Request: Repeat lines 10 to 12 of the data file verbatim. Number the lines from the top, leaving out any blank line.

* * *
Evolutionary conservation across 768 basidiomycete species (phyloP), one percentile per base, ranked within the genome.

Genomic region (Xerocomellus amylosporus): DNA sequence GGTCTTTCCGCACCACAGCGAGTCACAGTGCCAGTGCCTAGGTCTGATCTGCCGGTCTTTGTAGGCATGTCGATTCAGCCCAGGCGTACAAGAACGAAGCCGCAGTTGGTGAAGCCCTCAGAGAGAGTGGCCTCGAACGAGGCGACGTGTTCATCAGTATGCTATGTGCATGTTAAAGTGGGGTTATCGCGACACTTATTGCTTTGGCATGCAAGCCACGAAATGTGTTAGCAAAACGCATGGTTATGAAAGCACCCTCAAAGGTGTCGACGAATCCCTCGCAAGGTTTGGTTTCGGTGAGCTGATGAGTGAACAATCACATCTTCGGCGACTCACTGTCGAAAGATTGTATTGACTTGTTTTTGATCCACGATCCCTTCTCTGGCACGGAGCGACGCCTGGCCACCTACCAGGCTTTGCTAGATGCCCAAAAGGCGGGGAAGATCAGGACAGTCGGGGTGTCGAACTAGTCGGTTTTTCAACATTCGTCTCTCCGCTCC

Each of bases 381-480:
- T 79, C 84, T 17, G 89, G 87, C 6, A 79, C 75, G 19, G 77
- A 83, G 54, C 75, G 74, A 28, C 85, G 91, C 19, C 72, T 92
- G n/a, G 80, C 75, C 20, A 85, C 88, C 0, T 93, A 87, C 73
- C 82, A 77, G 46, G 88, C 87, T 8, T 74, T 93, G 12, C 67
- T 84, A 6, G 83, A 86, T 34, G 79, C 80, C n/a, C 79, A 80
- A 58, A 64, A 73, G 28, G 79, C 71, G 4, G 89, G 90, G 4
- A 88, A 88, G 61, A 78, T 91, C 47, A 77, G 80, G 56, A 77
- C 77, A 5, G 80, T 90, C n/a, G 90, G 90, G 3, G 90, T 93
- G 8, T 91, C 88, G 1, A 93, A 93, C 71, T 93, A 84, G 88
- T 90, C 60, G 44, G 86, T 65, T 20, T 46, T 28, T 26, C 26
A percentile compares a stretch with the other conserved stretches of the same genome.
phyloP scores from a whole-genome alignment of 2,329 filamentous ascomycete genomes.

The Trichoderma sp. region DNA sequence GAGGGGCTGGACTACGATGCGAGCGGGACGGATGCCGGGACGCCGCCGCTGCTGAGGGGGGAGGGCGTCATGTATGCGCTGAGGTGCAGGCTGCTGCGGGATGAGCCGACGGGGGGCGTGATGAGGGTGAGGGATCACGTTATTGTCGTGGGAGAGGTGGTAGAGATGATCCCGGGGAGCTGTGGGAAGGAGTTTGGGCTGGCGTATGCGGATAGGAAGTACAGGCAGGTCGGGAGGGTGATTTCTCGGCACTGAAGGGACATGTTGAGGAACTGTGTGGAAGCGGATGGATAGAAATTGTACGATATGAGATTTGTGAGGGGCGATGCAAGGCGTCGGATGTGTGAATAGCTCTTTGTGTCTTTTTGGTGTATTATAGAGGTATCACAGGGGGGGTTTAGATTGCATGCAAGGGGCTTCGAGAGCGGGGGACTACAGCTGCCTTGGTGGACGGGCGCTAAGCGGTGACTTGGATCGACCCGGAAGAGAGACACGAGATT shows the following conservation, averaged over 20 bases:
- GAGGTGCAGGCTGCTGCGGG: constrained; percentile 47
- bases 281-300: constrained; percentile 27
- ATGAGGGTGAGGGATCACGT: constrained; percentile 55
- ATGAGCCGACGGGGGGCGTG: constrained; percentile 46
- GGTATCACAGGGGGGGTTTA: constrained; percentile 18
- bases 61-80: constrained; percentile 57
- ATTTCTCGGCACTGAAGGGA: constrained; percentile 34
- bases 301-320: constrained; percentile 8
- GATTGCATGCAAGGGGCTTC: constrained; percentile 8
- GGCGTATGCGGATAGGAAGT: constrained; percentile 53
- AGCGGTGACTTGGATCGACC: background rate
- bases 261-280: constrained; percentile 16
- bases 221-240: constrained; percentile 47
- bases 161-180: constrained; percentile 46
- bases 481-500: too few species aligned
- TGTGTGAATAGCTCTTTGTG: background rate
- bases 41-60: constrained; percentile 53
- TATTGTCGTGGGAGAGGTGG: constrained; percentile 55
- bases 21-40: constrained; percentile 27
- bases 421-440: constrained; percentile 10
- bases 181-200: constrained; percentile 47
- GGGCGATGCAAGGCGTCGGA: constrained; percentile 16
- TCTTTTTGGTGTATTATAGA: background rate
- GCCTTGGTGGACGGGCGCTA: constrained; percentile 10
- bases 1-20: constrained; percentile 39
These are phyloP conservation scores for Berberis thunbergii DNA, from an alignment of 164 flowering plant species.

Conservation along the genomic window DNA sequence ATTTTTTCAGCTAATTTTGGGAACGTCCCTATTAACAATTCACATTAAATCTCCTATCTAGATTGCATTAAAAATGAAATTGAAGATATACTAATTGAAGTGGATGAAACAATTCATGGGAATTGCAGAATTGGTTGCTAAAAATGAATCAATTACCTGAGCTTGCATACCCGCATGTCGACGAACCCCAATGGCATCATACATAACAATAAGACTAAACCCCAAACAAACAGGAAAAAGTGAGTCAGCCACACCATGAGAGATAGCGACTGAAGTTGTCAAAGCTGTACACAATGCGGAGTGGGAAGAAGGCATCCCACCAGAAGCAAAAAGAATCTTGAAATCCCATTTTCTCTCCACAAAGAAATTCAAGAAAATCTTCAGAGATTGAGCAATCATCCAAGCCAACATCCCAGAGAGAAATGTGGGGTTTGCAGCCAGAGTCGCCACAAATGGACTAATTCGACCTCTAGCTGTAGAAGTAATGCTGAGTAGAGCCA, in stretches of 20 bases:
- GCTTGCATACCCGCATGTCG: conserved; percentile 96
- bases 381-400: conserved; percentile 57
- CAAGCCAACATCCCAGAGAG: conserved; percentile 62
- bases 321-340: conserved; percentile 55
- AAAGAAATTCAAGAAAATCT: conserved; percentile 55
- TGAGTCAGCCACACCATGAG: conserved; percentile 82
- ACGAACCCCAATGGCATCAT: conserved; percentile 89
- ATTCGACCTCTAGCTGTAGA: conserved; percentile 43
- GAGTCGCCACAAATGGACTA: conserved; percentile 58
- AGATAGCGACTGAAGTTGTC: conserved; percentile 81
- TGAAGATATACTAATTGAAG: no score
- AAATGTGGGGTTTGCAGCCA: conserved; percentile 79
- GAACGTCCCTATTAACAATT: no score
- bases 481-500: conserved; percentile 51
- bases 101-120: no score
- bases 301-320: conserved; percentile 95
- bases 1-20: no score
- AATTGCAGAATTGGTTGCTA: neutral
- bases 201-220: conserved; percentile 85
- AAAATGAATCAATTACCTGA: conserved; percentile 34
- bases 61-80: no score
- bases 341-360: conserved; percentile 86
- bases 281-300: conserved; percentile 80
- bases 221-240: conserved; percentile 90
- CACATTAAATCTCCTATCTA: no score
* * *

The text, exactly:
- A 88, A 88, G 61, A 78, T 91, C 47, A 77, G 80, G 56, A 77
- C 77, A 5, G 80, T 90, C n/a, G 90, G 90, G 3, G 90, T 93
- G 8, T 91, C 88, G 1, A 93, A 93, C 71, T 93, A 84, G 88